It has been 20 years since Siamese twins Gracie and Rosie Attard were born, generating huge controversy over whether it was right to separate them and let one die. Claudia Calleja spoke to one of the surgeons involved.

Twenty years after the Gozitan Siamese twins were born, a Maltese surgeon involved in their controversial surgical separation has no doubt in his mind that the medical team did the right thing ethically and morally.  

Over these years, Manchester-based pediatric surgeon Adrian Bianchi has maintained a “pleasant relationship” with surviving twin Gracie Attard who has just turned 20.

Screenshots of the coverage of the case in newspapers at the time.Screenshots of the coverage of the case in newspapers at the time.

“It has been gratifying to watch her develop into a stable, intelligent, independent yet family-oriented young lady who is intent on establishing a professional career, Bianchi told Times of Malta.

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“This has been a sobering experience that has left its mark, confirming the correctness of the decision to offer the opportunity for life to the surviving twin, yet never forgetting the sad and unfortunate loss of a child who ‘lives on’ in our thoughts and prayers.”

Speaking from his home in Manchester, Bianchi looked back on the case that created a moral, ethical and religious debate on a global scale.

It centred around the surgical separation of the twins with the knowledge that one would most likely not survive.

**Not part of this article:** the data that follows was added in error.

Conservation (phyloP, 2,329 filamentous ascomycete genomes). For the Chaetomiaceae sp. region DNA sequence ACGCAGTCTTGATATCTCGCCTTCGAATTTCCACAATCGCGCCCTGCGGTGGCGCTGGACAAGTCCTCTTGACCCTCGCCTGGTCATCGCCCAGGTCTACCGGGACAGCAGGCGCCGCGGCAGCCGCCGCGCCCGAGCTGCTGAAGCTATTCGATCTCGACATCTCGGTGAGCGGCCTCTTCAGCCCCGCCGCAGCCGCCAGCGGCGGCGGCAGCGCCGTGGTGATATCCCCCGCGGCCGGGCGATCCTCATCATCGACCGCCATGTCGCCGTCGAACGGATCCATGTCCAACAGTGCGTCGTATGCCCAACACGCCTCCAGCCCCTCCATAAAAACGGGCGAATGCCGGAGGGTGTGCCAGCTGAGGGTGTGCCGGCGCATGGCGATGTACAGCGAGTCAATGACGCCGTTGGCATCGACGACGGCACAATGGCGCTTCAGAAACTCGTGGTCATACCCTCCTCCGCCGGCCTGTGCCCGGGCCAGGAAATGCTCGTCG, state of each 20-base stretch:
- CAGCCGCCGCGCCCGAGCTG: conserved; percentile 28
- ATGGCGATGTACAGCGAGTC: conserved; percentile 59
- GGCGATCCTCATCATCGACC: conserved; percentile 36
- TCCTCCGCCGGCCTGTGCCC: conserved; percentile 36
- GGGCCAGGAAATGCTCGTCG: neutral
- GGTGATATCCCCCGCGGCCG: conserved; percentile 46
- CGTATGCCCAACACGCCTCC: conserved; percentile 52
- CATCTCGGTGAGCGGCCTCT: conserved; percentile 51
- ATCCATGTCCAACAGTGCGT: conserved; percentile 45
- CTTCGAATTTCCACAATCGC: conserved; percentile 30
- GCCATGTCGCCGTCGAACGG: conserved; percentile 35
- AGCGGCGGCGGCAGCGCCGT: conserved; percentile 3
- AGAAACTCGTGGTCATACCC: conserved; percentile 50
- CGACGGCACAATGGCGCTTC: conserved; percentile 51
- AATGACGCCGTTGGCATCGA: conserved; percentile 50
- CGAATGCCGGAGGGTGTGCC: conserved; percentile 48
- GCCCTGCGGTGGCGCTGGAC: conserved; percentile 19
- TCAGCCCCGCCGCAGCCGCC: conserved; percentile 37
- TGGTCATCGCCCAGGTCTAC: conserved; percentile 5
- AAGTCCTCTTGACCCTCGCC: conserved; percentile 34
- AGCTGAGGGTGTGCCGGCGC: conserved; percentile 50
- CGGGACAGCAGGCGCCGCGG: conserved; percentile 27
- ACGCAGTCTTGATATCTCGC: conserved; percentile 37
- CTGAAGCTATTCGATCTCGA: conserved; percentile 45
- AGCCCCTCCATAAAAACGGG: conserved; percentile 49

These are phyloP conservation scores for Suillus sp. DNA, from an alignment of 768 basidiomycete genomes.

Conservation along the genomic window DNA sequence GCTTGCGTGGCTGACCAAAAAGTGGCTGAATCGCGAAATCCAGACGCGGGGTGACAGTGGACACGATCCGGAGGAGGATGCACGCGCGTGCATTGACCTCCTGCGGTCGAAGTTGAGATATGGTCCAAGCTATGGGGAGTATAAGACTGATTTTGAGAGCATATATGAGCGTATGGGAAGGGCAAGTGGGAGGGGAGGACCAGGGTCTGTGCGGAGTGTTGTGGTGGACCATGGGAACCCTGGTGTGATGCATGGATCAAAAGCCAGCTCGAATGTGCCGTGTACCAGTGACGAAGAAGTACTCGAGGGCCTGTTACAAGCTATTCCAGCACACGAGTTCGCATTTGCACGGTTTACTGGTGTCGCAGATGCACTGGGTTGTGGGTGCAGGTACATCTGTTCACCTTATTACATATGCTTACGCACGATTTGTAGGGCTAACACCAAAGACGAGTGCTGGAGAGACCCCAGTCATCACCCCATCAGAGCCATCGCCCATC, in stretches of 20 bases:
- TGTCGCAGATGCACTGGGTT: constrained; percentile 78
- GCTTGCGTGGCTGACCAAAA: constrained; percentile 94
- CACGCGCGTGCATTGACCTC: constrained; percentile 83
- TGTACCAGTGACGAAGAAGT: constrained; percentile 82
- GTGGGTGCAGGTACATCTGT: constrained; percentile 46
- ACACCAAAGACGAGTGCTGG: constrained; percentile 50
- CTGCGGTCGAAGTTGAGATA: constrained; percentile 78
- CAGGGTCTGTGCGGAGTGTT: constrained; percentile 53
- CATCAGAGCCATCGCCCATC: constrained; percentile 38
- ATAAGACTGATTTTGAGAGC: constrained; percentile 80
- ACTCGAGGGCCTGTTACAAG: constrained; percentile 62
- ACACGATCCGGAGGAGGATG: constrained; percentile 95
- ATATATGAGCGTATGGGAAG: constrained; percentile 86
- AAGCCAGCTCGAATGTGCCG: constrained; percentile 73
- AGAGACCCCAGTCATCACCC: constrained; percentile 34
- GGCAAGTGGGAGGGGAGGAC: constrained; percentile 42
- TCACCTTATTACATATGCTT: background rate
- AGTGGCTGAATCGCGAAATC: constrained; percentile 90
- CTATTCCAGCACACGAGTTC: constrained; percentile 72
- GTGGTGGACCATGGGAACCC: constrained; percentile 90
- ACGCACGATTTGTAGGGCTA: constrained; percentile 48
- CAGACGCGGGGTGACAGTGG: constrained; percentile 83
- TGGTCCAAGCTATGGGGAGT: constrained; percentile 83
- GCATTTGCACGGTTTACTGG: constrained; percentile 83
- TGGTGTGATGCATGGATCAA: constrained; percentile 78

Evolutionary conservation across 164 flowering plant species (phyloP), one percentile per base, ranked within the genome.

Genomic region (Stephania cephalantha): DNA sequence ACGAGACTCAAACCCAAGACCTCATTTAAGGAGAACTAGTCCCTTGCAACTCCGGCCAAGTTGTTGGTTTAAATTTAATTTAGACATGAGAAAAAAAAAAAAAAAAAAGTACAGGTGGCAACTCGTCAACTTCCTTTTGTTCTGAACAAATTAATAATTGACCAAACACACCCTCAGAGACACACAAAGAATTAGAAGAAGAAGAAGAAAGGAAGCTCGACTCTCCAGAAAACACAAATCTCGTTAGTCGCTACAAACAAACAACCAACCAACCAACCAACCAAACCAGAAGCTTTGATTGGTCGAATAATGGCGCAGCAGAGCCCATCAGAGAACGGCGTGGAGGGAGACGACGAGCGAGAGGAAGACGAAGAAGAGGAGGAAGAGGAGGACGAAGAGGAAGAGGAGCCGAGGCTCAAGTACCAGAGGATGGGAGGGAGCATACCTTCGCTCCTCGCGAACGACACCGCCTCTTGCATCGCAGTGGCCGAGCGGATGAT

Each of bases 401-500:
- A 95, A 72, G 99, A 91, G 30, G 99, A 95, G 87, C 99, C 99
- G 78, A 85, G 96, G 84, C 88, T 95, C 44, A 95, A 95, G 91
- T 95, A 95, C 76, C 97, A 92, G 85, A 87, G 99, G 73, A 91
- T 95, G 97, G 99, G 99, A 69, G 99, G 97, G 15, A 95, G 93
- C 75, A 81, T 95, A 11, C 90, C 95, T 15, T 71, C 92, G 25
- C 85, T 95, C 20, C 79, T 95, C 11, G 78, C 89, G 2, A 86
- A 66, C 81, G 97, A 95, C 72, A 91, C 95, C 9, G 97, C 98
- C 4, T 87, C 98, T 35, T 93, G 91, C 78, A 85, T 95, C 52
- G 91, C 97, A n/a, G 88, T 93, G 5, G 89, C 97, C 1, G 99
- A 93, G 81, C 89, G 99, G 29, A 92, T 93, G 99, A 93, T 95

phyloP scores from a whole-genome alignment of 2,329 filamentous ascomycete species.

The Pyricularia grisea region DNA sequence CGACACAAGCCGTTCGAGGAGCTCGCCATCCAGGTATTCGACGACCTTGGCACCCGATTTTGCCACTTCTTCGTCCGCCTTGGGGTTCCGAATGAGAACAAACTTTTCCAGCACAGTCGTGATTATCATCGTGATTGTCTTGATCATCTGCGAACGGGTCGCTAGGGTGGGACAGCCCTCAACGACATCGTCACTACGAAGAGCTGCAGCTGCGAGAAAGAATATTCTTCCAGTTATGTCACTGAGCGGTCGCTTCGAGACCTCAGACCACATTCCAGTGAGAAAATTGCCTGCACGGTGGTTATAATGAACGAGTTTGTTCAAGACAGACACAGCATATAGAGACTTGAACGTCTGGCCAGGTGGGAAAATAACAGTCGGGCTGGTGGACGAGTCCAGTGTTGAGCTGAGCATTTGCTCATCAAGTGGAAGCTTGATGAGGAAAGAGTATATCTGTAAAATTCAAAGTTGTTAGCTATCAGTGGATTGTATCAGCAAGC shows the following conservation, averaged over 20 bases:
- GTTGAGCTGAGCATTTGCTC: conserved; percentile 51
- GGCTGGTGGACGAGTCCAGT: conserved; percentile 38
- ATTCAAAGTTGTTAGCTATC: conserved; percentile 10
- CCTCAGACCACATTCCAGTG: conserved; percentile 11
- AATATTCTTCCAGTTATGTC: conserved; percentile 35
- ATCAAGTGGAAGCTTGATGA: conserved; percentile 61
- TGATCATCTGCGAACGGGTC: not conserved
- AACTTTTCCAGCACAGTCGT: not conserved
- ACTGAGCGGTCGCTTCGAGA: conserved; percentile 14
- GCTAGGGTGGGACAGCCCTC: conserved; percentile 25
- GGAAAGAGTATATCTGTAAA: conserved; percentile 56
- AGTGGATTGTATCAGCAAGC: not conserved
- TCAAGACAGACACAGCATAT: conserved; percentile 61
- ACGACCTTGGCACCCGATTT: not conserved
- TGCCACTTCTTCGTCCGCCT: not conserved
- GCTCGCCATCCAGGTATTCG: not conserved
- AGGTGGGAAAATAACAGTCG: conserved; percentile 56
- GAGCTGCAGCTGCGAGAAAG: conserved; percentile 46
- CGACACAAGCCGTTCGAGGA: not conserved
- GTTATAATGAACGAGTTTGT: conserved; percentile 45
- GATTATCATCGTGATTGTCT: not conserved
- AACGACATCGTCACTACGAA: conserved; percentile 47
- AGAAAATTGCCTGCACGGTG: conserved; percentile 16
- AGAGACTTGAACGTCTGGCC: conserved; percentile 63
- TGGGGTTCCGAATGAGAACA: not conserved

Gracie and Rosie were born to Rina and Michelangelo Attard, of Xagħra, at St Mary’s Hospital, Manchester, on August 8, 2000. Gracie had normal vital organs while Rosie was entirely dependent on Gracie’s heart through the circulation of blood across a large vascular link.

The parents’ deepest parental feelings, moulded by strong cultural and religious beliefs, did not allow them to choose between their girls. They chose to submit to God’s will, to the extent of accepting the loss of both.

However, regardless of the issue of parental consent, it was the medical team who resorted to the court.

On August 25, 2000, London’s High Court ruled in favour of separation despite the predictable death of Rosie. But the parents, still unable to reconcile themselves with the decision, sought redress in the Court of Appeal.

On September 22, 2000, the Court of Appeal, after many a “sleepless night”, ruled that Rosie was living off time borrowed from her sister. This was putting a strain on Gracie’s heart. All three judges concluded that the operation could be lawfully carried out.

This has been a sobering experience that has left its mark, confirming the correctness of the decision to offer the opportunity for life to the surviving twin

The parents accepted this decision and on November 6, 2000, a 20-strong team started the 15-hour operation to separate Gracie and Rosie. 

Bianchi, who was the lead pediatric surgeon performing the twins’ surgical separation, spent another six hours reconstructing Gracie’s pelvic organs and relocating her hips and legs that had been at right angles to her body.

Gracie did well but Rosie died on November 7 at 12.10am. She was eventually buried in her hometown Xagħra.

The moment of no return